Now that we have all this space and paper, what on earth do we begin to write about? This may be the easy part for you–you may have been wanting to write for quite some time, but lacked the impetus. Stories of your grandkids, poems about your travels, a blog about breakfast cereals. Perhaps the idea of writing for you feels like the right place to explore–a relationship, a trauma, an event from you past–a chance to sit with a current emotion you know you need to process, one you’ve talked to death without feeling healed. Still yet, you could be at a point in your writing where you are no longer sure you what you’re going to write about next, or what you need to work on, but through past writing experience and practice, you have come to understand that when you sit, the words will come. You have an unwavering trust in your muse and simply needed the act of clearing space and your head to get back into the flow.
But what if none of these are true? What if you have felt the pull, the need, the curiosity toward writing, and you’ve made the space–both mental and physical–but you have zero clue of what to write about?
What if I said that this thought, this “I don’t know what to write”, is exactly what you need to write about? Not knowing what to write about, when you write, feels like the biggest obstacle, the most massive writer’s block (a belief I don’t prescribe to), but in fact, it’s a terrific place to be, one many writers would like to be in at this moment? Getting quiet and going inside is the key. You heard that correctly. There’s a reason you’ve felt compelled to write, which is simply that whatever is ready to come out to the page is bubbling nearer the surface, but it’s still a bit hidden and needs a bit of digging and poking to work itself loose.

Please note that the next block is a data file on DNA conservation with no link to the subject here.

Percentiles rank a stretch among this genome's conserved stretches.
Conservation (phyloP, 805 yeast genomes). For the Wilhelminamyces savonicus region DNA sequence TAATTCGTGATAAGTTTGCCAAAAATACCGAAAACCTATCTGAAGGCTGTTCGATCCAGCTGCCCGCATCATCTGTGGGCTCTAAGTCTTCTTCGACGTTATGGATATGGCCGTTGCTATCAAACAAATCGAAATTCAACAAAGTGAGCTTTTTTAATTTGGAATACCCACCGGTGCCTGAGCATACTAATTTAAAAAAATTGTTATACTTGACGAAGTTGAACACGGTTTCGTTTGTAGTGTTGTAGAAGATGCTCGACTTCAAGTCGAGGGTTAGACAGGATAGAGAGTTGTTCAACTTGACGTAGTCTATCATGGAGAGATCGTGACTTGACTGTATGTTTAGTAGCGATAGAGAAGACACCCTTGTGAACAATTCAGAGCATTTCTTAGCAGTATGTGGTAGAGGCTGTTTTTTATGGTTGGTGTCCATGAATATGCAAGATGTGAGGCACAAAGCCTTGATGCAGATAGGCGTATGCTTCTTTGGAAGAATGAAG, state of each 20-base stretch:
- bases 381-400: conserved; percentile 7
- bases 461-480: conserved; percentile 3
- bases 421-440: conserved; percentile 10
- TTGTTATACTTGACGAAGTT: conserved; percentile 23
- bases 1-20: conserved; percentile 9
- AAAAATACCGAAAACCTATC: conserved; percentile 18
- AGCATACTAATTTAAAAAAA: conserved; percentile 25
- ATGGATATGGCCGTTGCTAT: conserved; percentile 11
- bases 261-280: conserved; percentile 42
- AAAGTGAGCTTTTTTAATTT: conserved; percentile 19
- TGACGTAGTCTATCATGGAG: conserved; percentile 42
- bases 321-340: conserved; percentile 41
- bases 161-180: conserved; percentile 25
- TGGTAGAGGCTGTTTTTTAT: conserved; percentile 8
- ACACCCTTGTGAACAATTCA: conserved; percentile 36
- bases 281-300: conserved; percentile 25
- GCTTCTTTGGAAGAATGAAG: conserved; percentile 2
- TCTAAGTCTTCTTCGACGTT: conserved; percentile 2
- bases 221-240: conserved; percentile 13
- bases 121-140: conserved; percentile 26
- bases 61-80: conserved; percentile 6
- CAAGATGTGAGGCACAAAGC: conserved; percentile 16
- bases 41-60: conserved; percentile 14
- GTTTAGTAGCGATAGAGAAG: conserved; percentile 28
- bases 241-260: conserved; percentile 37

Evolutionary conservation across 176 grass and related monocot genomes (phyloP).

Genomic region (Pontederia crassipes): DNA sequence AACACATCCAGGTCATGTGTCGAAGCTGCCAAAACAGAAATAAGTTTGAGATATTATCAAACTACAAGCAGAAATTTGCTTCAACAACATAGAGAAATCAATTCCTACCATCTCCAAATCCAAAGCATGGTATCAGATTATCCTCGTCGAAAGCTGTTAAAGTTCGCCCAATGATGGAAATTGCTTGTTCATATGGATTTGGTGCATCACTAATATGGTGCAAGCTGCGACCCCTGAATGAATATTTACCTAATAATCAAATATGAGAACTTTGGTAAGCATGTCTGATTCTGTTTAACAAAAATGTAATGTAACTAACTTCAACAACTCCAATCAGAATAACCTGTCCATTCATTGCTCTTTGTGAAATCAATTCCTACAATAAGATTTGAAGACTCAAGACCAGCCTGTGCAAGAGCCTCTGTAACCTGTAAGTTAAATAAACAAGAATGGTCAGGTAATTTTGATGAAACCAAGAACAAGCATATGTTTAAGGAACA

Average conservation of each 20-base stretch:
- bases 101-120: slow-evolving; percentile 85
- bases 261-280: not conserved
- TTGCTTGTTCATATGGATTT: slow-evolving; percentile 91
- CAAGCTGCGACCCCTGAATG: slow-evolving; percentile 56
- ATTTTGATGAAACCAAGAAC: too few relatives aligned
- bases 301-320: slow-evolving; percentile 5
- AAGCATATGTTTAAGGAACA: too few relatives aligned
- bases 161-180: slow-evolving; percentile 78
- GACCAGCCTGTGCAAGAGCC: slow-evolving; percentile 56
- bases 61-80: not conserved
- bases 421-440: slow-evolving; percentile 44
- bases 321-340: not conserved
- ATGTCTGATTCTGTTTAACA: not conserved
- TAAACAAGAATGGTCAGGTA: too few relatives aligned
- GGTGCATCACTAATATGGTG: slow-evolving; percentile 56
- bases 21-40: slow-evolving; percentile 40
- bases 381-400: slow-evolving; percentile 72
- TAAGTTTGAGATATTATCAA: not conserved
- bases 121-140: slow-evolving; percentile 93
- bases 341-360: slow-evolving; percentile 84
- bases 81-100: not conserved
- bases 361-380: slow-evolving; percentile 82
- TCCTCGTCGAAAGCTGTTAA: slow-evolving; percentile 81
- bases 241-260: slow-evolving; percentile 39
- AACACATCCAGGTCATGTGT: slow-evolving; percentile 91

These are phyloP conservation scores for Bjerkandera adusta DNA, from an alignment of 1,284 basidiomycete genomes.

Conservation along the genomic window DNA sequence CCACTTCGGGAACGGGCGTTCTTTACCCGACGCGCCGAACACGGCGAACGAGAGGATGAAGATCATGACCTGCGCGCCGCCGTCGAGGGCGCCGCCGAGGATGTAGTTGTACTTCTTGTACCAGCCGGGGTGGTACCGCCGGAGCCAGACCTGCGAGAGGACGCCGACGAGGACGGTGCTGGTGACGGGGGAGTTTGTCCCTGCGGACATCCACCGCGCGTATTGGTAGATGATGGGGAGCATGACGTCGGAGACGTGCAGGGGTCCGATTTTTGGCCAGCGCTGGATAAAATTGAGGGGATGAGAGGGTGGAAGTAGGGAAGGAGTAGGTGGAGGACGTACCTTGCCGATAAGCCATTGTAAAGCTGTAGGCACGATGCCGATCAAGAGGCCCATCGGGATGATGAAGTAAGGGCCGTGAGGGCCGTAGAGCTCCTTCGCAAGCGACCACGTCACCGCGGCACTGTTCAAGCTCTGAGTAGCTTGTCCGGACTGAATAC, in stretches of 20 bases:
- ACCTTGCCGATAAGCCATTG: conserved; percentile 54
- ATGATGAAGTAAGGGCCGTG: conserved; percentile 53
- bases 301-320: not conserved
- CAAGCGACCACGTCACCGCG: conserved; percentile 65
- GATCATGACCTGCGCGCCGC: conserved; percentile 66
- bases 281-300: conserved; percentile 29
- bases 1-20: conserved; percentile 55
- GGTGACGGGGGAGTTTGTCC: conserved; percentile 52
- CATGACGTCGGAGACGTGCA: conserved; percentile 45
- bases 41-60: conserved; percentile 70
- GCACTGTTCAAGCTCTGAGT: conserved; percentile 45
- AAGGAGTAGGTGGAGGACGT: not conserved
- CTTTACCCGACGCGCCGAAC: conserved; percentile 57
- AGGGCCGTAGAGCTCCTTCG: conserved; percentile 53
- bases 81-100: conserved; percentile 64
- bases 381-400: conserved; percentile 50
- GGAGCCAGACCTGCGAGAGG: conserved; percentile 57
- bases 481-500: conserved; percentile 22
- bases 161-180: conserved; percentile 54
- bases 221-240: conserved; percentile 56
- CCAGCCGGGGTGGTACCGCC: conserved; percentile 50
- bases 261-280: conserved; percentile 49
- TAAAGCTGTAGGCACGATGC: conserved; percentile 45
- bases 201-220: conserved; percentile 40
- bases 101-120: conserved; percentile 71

Over 30-plus years of active writing and ten more before that as a journaler, I have discovered that there are three ways to get words flowing, of priming the pump, so to speak:
- Write about what you know. This might seem too easy or not what you want to write about, but there are times that what you’re really aching to produce is too shy to just show up on the page. Write around it, write indirectly. What seeks to be seen will get tired of hiding and sneak out in bits through your pen so that it begins to take center stage.
- Write about what you don’t want to write about. This is a big reason why I’m a believer in Julia Cameron’s Morning Pages, a sort of brain dump where you freely write three pages longhand every.single.morning as part of a practice, to get out the things that block the flow of creativity. When you give space and attention to those mundane things lurking in your brain, or the thoughts that have haunted you and don’t feel good, you’re moving them out of the the way so that the real story you want to write will flow.
- Write about why you can’t write. This is the same but different from number 2, a similar idea in a different vein. Number two is about the mental thoughts blocking your progress. This one may be the physical or emotional baggage weighing down your process. Maybe something in your physical world is keeping you from writing: not enough time, an argument with a spouse, any number of obstacles can physically keep us small. Emotional issues are just as difficult, with the things our brains tell us that we believe, such as that we’re not worthy, valuable, etc., etc., etc. Acknowledge it, process it, move it along so that words will come.
I realize that these feel like the antithesis of writing advice, the opposite of what you’d expect someone to tell you if you said you wanted to write but had difficulty getting stated. But not every moment of writing is eloquent paragraphs and pithy dialogue. In fact, most of that doesn’t even show up until you’re a draft or two down the line, but you’ll never get there if you don’t start however you can.
Writing prompts–catch little sentence starters–are all over the internet at the proverbial dime (or quite possibly, a penny) a dozen. But when none of them strike a chord with your pen and you still want to write, jump-starting your process with a bit of introspection is often the spark you need to get words flowing.
What are your favorite methods to priming the pump when the words don’t show up? I’m always seeking suggestions–leave me a comment below if you’d like to share!